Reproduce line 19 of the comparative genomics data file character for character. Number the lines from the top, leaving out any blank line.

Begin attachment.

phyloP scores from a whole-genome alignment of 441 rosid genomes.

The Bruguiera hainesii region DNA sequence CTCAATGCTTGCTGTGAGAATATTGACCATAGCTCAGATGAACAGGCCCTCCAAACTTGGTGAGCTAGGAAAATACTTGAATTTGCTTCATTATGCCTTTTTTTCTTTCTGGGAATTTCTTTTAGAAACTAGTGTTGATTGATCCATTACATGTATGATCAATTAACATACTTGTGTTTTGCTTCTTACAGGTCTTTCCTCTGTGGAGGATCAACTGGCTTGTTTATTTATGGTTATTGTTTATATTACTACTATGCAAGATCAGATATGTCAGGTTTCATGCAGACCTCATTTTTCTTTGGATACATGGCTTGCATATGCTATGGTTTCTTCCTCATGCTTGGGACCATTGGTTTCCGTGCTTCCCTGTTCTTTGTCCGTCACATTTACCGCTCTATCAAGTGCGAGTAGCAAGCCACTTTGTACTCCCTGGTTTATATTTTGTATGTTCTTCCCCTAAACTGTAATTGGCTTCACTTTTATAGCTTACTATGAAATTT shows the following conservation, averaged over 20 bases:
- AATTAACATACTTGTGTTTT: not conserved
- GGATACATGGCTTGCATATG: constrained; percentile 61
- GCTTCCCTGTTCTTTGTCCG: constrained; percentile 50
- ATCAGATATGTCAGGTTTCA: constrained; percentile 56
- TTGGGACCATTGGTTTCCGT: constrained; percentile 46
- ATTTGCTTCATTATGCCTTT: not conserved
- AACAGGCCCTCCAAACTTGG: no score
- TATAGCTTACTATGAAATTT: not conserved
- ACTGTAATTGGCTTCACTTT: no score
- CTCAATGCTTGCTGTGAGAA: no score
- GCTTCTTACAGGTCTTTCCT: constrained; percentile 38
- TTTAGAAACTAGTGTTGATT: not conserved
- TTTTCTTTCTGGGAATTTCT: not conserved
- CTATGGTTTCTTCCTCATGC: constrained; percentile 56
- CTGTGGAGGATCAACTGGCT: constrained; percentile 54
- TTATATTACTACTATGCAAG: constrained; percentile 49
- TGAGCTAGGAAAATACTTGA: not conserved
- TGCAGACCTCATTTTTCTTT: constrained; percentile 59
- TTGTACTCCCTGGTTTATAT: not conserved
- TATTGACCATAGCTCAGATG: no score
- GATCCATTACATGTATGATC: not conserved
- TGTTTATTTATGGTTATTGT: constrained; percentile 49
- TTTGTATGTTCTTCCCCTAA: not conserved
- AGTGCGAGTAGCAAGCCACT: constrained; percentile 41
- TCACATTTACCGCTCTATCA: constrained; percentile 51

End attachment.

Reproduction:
- TGAGCTAGGAAAATACTTGA: not conserved